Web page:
MIGHTY Warriors assistant coach Sithethelelwe Sibanda is arguably the best playmaker ever to don the Zimbabwe women national team colours.
yesteryear profile with MUNYARADZI MADZOKERE
It is a misfit that she was christened “Kwinji 15” after former Dynamos bustling forward Makwinji Soma-Phiri when perhaps parallels drawn between her and former Zimbabwe Saints and Warriors playmaker Ronald Sibanda (not her relation) would have been more apt.
A rare breed of a midfielder whose ball artistry and vision remains inimitable, Sibanda did not achieve much despite being part of a national squad that oozed with quality.
Back from the Rio Olympics following a campaign in which Zimbabwe clearly missed a playmaker of her calibre during her time and became a punching bag to other countries, Sibanda spoke to Standardsport about her career and experience in football.
She reckons she still got it despite being skeptical about her fitness.
“Handina kupera but fitness chete (I’m not a spent force but maybe I lack fitness),” Sibanda chuckled. “The skill remains but it’s just that I am really enjoying being a coach.”
“For me, doing all those things came naturally. My greatest attributes were to pass the ball as well as my vision. I just need to consolidate on that and work on other areas where I was not good,” she said.
Growing up in Bulawayo’s Ross camp and Njube suburbs where football was a culture back in the 90s, Sibanda used to play the game a lot with boys when she was young.
Little did she know that football would take her to many foreign lands and even the glamour of the just concluded Rio Olympics, albeit as a coach.
“Football was part of the games we grew up playing as young boys and girls. I also played school football at Mzilikazi and at Mandwandwe High School. That is where it all started. I was identified by the late Haverson Masilela of New Orleans, who introduced me to club football and I played for his team,” the 33-year-old Mighty Warriors assistant coach.
Strangely for a woman, Sibanda has always wanted to play football and nothing more. But being viewed as a female footballer in the community in spite of the popularity and fame, had its share of challenges.
However, she has no regrets.
“There are always mixed feelings from people in the community. not everyone supports what I do, but I believe this is a profession just like any other. There is stigma attached to women footballers but I am just who I am even if I was nurse or something else,” Sibanda said.
“I have no regrets for choosing to be in football because it is a God-given talent. I enjoy football. I live football although at times I get frustrated to the extent of wanting to quit. But it has been great to represent the country both as a player and coach. I have made a lot of friends both in Zimbabwe and globally.”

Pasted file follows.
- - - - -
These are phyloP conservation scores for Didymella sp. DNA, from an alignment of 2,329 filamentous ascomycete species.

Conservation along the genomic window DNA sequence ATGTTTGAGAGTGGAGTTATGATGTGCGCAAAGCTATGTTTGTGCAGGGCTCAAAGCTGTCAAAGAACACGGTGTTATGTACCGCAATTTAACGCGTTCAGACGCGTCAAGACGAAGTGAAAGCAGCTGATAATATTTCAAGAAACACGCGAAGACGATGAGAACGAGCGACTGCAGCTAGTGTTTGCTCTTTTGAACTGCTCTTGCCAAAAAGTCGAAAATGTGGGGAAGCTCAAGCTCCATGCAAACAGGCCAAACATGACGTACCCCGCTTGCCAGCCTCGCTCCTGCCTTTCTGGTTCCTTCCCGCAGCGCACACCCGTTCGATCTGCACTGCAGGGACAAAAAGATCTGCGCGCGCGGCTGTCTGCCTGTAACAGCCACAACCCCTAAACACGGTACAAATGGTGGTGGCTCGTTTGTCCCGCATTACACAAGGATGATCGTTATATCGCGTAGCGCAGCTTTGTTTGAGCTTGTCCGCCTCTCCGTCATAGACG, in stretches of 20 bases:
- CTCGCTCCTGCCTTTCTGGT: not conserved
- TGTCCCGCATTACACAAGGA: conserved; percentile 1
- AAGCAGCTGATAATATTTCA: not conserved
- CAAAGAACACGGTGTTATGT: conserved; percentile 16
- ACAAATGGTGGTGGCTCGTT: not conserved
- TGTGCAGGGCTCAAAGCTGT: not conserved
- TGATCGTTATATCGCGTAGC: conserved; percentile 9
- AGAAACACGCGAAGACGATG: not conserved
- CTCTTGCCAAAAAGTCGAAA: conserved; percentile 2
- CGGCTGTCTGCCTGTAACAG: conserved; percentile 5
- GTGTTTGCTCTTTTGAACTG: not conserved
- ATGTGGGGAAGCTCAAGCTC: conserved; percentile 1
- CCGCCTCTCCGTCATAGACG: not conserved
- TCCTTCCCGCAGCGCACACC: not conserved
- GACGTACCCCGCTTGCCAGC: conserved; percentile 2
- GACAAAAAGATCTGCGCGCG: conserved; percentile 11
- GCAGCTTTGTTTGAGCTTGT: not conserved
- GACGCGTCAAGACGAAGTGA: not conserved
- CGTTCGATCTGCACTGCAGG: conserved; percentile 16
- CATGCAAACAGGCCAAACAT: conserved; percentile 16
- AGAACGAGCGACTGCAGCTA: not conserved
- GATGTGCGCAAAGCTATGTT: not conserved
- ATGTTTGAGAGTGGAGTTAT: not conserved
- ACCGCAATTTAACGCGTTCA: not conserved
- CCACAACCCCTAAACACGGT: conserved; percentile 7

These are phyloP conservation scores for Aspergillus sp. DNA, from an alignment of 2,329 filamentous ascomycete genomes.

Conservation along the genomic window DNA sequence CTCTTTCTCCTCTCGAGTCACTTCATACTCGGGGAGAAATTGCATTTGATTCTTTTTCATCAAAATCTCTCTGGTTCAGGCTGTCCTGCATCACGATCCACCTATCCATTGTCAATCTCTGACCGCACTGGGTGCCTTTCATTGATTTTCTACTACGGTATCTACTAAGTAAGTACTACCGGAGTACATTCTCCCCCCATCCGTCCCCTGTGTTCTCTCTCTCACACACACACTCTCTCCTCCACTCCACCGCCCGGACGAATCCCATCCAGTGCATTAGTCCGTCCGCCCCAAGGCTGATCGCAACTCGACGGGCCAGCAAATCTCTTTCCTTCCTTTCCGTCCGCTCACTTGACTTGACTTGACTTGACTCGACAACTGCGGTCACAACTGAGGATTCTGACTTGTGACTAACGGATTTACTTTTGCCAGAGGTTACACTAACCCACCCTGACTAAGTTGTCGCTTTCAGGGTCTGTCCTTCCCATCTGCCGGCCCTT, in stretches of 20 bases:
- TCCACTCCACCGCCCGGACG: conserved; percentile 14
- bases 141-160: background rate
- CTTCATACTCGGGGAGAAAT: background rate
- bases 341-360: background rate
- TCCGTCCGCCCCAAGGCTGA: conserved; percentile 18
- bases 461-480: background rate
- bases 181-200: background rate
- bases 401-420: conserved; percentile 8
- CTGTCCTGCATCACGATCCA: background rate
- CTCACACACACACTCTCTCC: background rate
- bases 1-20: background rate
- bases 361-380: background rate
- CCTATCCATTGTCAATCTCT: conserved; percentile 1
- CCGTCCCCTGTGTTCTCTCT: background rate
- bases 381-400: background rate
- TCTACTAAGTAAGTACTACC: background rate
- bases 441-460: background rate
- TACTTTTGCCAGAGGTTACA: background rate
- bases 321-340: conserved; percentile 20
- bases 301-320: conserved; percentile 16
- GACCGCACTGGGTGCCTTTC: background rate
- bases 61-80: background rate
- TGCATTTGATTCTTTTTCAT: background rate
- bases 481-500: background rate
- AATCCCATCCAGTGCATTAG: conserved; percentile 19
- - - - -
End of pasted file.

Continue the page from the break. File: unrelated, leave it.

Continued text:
A holder of a German A coaching licence as well as the Caf B licence, Sibanda has coached New Orleans, Inline Academy both ladies teams, while she was assistant coach at Tsholotsho FC in the Castle Lager Premier Soccer League last season.
She currently is the Zimbabwe Únder-20 ladies team head coach and at the same time assists Shadreck Mlauzi in the Mighty Warriors technical team.
Obviously her biggest assignment has been the Rio Olympics where the team performed commentably against some of the world’s best teams.
Sibanda speaks of her recent experience in Rio.
“It was a great experience indeed and it was just amazing to be at that level with the world’s best. The lessons we learnt were that football is business in other countries and they invest a lot in it. Their players have tactical awareness because of exposure. We have talent, but we lack the exposure and support from stakeholders,” she said.
Having been part of the vastly talented team that, however, played second fiddle to neighbours South Africa back in the day, Sibanda drew comparisons between the team she played for and the one for which she is coach.
“Both groups have immense talent only that now there is a broader base to select from. but back then a few ladies played football. However, the current Mighty Warriors team just needs support and exposure and with more discipline they can achieve more than what they have done,” Sibanda said.
The former Mighty Warriors player was part of the team that had great players in the mould of Precious “Gringo” Mpala, Nomsa “Boys” Moyo, Rosemary Mugadza, Ruth Banda, to name but a few.
After hanging her boots in 2010, Sibanda took up coaching and has high hopes of having a successful coaching career, which should culminate in her becoming a Caf instructor.
“I want to get all the experience I can in this country and eventually coach abroad. But ultimately I want to develop into a Caf and Fifa instructor.
Born on November 16 1981, Sibanda is the last born in a family of six and was the only one in the family to play football professionally.
Away from public glare Sibanda is also nurturing her 12-year-old son Qhubekile Prince to follow her footsteps and become a top footballer.
She is also of the opinion that Ronald Sibanda’s name would have suited her as a nickname considering the similarities in their type of play but she nonetheless loves the alias, Kwinji 15.
“I know I played much like Gidiza but this name came from Dynamos supporters during Makwinji Soma-Phiri era and I love it,” Sibanda said.